When evaluating New England Patriots first-round pick Cole Strange, it’s important to separate the player from the draft slot.
Did the Patriots select Strange far earlier (29th overall after an eight-spot trade-down) than anyone expected him to go? Yes.
Could they have gotten the Chattanooga offensive lineman on Day 2? Probably.
Is it questionable business to use a Round 1 pick on any guard or center, especially when you, as a franchise, have a long history of finding good and great ones in the middle rounds or later? Certainly. And if any of the highly touted defensive prospects New England passed on to take Strange (Trent McDuffie, Kaiir Elam, Devin Lloyd, Quay Walker, Dax Hill, etc.) become stars, then Bill Belichick and Co. can expect a new round of second-guessing.
But amid the scrutiny the Patriots have faced since calling Strange’s name last Thursday, it’s been widely acknowledged that the former FCS standout is both a very talented O-line prospect and an excellent fit for New England, which entered draft weekend with a gaping hole at Strange’s preferred position.
A closer examination of Strange’s college film reinforced that idea. The 24-year-old is highly experienced, extremely athletic and plays with a visible nastiness that clearly endeared him to the Patriots’ brain trust.
“This is a really big, strong, tough, athletic guy,” director of player personnel Matt Groh said during the draft. “If you value toughness, which we do, you value guys like Cole Strange.”
Strange’s toughness — Groh used that word or a variation of it a total of 16 times across his two draft-weekend news conference — was evident in both his durability and his tenacious blocking style. He played in 49 of a possible 50 games over his five collegiate seasons and started 44, with 42 of those coming at left guard. And in those games, he played with a mean streak that The Athletic’s Dane Brugler described as being “naturally aggressive in everything he does on the football field.”
Strange is more visible than your typical interior O-lineman on film because he routinely was spotted blocking opponents to or through the whistle, maintaining blocks noticeably longer than his teammates. It also wasn’t uncommon to see him drive a defensive lineman 5 yards downfield, as he did on this snap against Kentucky last season:
The Kentucky game was an important audition for Strange, who played his entire collegiate career at Division I’s lower level. It’s difficult to properly gauge a prospect’s NFL bona fides when he’s consistently competing against weaker opponents, but Strange more than held his own against this particular SEC team.
The 6-foot-5, 307-pounder diverted D-tackles to clear holes in the run game — including two dominant reps against 342-pound nose Marquan McCall — and was sound in 1-on-1 pass protection, successfully engaging second-round draft pick Josh Paschal in space on one passing play.
Though Strange, who played defensive end in high school, is considered a more developed run blocker than pass blocker at this stage of his career, he surrendered just one total pressure against the Wildcats, and that came on what appeared to be a miscommunication. Strange let his man through after a chip, setting up for a screen pass, but Chattanooga’s quarterback, under pressure from two pass rushers, heaved the ball downfield into double coverage, resulting in a pick-six.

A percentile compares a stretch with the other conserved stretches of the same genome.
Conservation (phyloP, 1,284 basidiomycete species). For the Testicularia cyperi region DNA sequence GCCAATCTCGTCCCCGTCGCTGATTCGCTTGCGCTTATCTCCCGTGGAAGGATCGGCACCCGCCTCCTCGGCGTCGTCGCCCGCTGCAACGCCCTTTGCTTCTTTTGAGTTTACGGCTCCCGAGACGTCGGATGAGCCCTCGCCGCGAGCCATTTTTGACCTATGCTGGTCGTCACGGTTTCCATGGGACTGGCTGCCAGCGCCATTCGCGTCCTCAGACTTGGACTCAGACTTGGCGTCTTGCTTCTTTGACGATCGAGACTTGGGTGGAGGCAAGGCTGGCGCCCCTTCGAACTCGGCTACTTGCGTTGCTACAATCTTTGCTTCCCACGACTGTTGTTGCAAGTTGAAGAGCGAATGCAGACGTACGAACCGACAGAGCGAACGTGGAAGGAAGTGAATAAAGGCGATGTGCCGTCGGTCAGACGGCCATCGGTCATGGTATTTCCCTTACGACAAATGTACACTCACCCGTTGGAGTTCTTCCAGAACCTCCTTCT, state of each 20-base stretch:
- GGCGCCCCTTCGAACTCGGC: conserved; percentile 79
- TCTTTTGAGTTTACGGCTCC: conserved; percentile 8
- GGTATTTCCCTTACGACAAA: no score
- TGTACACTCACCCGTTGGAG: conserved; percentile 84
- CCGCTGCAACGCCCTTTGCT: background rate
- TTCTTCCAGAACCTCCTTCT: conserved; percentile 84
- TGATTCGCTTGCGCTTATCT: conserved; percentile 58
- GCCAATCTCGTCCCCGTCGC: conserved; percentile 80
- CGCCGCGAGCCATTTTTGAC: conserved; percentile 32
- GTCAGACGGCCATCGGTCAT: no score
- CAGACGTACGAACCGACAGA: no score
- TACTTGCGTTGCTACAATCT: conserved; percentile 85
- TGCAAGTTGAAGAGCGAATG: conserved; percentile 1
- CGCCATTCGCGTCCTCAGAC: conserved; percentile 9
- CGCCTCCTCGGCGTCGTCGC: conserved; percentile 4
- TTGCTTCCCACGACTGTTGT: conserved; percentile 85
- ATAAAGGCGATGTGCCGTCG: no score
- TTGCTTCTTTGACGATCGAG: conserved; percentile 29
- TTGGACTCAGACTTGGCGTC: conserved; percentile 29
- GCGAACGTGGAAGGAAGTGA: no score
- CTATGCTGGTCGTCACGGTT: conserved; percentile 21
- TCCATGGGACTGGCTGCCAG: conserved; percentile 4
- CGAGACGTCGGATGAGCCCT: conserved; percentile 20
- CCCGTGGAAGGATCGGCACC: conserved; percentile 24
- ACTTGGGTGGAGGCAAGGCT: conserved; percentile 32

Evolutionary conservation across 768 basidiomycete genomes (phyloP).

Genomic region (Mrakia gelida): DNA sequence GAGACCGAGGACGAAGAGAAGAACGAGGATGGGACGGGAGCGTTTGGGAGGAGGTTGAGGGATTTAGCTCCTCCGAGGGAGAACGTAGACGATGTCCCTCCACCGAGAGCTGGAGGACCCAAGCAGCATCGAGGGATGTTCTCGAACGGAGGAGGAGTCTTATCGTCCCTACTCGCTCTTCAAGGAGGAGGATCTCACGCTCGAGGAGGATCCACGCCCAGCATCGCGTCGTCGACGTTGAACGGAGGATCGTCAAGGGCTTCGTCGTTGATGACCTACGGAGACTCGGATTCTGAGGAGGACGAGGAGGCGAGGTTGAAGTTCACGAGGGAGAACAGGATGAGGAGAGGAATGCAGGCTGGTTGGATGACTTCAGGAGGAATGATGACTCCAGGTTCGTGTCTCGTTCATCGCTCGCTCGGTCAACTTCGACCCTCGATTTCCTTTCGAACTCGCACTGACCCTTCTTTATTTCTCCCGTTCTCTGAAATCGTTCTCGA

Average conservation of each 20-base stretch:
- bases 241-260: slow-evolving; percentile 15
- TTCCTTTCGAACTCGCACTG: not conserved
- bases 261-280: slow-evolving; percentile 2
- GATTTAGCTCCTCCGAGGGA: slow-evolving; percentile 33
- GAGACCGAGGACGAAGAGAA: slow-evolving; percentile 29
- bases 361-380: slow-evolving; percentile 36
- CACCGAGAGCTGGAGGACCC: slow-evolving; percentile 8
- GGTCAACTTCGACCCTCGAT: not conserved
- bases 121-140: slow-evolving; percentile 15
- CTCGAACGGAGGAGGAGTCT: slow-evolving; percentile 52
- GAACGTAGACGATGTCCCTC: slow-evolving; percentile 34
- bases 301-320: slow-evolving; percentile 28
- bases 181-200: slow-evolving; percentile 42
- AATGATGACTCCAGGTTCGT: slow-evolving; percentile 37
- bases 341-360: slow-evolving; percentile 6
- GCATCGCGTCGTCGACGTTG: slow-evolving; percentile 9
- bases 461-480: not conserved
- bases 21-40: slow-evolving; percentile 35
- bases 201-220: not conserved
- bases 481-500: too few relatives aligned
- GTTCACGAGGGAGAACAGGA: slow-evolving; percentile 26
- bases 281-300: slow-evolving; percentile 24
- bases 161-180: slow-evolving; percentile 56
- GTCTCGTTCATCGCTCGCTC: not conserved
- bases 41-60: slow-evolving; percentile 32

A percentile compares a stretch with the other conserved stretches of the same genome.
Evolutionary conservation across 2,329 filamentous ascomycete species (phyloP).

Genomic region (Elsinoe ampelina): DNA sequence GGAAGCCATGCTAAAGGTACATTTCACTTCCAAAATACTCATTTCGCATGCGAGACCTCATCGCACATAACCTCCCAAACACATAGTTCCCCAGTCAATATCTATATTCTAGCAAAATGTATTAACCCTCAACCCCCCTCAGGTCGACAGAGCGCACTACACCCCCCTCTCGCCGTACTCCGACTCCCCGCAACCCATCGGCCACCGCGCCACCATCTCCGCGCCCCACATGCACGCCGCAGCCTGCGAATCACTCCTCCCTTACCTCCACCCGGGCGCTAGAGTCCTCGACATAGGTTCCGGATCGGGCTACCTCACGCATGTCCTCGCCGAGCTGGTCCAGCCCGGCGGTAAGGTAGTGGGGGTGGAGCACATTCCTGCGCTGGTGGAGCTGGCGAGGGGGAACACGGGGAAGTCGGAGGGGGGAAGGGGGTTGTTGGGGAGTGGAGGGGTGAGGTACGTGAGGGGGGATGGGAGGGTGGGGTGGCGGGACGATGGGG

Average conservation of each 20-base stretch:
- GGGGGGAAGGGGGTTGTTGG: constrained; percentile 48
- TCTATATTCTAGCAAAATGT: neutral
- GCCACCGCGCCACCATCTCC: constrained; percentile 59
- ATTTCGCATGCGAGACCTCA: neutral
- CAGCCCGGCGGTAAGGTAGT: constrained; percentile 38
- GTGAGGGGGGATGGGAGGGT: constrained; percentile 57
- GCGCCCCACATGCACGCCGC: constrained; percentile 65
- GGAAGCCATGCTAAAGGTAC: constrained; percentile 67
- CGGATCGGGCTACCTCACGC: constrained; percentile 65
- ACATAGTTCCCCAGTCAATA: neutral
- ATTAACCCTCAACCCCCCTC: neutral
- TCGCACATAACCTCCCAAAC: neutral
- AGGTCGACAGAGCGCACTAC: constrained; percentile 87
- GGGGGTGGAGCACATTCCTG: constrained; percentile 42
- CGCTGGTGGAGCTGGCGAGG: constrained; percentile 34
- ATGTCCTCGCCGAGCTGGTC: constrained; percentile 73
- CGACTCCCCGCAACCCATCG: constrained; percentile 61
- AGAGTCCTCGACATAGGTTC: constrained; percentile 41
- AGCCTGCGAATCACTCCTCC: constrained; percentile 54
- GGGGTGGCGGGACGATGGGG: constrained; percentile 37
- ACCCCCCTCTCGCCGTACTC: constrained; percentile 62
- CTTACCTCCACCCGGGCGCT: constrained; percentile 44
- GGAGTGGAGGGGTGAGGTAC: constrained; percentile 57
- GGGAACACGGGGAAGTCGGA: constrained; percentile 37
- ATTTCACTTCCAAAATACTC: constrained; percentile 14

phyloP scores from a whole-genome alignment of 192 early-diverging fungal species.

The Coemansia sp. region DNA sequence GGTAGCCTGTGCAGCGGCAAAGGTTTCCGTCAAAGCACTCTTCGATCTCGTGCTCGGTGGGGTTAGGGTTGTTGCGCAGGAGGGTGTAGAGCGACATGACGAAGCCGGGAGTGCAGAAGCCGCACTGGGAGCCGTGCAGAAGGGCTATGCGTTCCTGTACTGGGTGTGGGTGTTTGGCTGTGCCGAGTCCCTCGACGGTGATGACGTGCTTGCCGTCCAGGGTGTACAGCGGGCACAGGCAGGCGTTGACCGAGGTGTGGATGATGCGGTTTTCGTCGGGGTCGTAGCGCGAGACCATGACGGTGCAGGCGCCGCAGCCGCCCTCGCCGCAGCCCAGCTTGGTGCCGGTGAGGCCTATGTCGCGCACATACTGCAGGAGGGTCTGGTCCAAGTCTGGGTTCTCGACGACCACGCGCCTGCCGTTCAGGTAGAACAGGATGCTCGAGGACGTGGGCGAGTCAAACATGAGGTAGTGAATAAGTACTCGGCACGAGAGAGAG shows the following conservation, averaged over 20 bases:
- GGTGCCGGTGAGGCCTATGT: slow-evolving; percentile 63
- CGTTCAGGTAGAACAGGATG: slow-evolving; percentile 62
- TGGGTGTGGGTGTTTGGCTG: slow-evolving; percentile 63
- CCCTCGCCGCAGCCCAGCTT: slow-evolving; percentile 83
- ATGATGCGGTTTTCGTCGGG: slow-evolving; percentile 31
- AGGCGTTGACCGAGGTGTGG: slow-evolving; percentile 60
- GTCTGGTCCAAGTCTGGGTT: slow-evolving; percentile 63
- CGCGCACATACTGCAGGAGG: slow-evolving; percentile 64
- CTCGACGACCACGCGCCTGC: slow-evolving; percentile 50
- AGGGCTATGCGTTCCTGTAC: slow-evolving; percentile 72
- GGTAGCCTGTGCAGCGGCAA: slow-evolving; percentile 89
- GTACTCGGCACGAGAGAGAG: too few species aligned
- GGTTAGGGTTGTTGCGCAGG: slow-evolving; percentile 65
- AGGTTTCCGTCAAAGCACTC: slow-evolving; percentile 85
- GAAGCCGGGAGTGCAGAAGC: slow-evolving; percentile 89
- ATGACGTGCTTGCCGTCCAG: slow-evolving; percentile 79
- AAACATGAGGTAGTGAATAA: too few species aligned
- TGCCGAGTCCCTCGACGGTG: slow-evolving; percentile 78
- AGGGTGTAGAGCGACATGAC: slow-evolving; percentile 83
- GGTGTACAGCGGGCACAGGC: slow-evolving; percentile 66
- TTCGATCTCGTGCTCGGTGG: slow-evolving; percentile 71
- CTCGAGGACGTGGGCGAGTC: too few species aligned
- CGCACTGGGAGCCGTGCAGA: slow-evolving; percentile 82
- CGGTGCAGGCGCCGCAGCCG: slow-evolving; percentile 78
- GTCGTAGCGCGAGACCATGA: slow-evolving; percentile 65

An impressive run-blocking performance and near-clean sheet in pass pro, against a team from college football’s best conference that finished the season ranked 18th in the nation? That’ll get you noticed as a small-school prospect.
Strange also was able to test his mettle against some of the nation’s top defenders at the 2022 Senior Bowl. And though that week did produce the widely circulated video of him being overpowered by former UConn defensive tackle Travis Jones, that one play was not indicative of Strange’s overall showing.
A review of the Senior Bowl practice footage posted online showed Strange going 8-5 in his 1-on-1 reps, including 2-2 against Jones and 1-1 against Oklahoma’s Perrion Winfrey, who went on to be voted Senior Bowl MVP.
Most of Strange’s Senior Bowl reps were at center, a position he seldom played in college. (He made one start there and one at left tackle.)
“He played well against good competition at Chattanooga, both in their conference and when they played up, and I thought he played well against competition at the Senior Bowl,” Patriots coach Bill Belichick said shortly after the Strange selection. “He’s a smart player that’s played multiple positions. We’ll see how it goes, but I think he can handle (and) has an opportunity to be competitive at a couple different things.”
It’s possible Strange eventually could replace David Andrews as the Patriots’ starting center, but he should begin his career as their top-choice left guard, stepping in for the departed Ted Karras while third-year pro Mike Onwenu succeeds Shaq Mason at right guard.
As for what he’ll look to improve as that career commences, time in an NFL strength and conditioning program should benefit Strange, who could stand to add some bulk and power to his lean, wrestler-esque frame. But he has the quickness, technique and, yes, toughness to be an immediate contributor.
A contributor worthy of a first-round draft pick? That can and will be debated. But based purely on talent and makeup, Strange looks like a player who should quickly help New England’s offense.